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Travel to Midyat Turkey from Silopi

Travel from Iraq to Midyat, Turkey

After crossing back into Turkey from Iraq, Chaya and I quickly sought out our next destination on a lightning bolt sort of whim. The car that we rode to Silopi in dropped us off at the bus terminal and there was a bus leaving immediately for the west of Turkey which stopped in Mardin.

We did not really talk amongst each other too much about where we were planning on going once getting back in Turkey, as we figured that we would probably have a few minutes of strategical time once we arrived back in Silopi. But we were granted no such luxury.

We had one intention, and that was to get out of the Silopi/ Iraq borderland as soon as possible.

There was a Mardin bus sitting right in front of us that was leaving as soon as possible.
Wade from Vagabond Journey.com
in Midyat, Turkey- April 2, 2009
Travelogue Travel Photos –Travel Guide
Click on map to view route of travel.

We talked the conductor down five Lira on the price and hopped aboard.

Once we were on the bus, we came to the realization that neither of us had eaten anything all day besides a few stale cookies and a little milk. It was now ripe in the middle of the afternoon, and the entire day had been spent walking around the Iraqi city of Duhok searching for international ATMs which did not exist and crossing the border back into Turkey. It was a rapid fire sort of traveling day – no time to stop, no time to think, no time to eat. Each link of the travel chain blended smoothly into the next, as we rode the wave from Duhok to Zakho to Silopi to Mardin to Midyat.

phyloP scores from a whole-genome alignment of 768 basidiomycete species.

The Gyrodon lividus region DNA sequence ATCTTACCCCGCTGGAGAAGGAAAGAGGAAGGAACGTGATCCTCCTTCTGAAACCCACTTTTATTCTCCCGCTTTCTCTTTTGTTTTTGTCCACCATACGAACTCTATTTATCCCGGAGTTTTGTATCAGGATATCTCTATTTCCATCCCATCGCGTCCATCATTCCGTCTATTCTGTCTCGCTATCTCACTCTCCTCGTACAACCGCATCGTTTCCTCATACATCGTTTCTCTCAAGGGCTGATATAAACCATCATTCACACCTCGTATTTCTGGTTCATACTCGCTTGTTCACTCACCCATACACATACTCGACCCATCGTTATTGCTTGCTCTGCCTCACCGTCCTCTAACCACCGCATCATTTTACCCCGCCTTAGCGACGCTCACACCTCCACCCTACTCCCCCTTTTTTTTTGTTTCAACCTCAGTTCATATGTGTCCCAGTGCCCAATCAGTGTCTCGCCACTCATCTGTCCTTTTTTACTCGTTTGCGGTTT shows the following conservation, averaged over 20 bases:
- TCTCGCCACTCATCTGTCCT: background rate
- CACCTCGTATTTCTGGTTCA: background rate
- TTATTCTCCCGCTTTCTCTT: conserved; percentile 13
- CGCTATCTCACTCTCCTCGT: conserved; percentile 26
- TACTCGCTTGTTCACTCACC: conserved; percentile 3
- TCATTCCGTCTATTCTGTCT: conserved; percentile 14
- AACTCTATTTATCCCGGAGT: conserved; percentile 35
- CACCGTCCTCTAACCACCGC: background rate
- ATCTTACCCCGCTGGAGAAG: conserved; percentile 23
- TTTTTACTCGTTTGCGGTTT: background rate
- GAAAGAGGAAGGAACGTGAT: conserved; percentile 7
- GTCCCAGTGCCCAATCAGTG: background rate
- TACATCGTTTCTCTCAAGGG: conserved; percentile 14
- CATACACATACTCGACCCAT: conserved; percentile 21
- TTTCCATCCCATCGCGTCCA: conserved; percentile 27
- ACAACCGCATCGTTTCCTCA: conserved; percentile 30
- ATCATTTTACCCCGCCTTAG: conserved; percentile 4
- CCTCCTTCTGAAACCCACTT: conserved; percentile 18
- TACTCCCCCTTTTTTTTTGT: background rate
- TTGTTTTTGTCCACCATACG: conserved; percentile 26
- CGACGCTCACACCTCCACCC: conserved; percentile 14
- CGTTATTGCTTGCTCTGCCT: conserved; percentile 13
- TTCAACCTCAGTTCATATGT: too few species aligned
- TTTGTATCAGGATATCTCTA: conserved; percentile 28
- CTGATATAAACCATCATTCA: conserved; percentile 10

No stopping, no resting.

We were pooped.

After riding back through the wondrous Plains of Harran and pointing out every mound of unexcavated ancient city to Chaya, our bus pulled into Mardin.

This place is beautiful: a small beeswax color stone city spread out over a mountain top. It was only a pity that the cheapest hotel charged more than 40 Euro a night. Turkish hotels are expensive.

We could not stay there, and we knew it. After picking up a couple of toasted cheese sandwiches to curb our aching stomachs we hopped on a minibus to Midyat. Rumor had it that we could land a cheaper room there.

We pulled into Midyat, another ancient city on the eastern slope of Turkey, at nightfall, and automatically searched out a place to sleep along with dinner.

Map of route of travel from Duhok, Iraq to Midyat, Turkey. The total travel time was around seven or eight hours including the border crossing.

Photo of a mound that houses a modern village as well as an ancient city in the southeast of Turkey. These unexcavated archaeology sites are everywhere.

Crossing Border Iraq to Turkey
Crossing Border Turkey to Iraq

Travel from Iraq to Midyat, Turkey

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Filed under: Eastern Europe, Middle East

About the Author:

Wade Shepard is the founder and editor of Vagabond Journey. He has been traveling the world since 1999, through 80 countries. He is the author of the book, Ghost Cities of China, and contributes to Forbes, The Diplomat, the South China Morning Post, and other publications. has written 3169 posts on Vagabond Journey. Contact the author.

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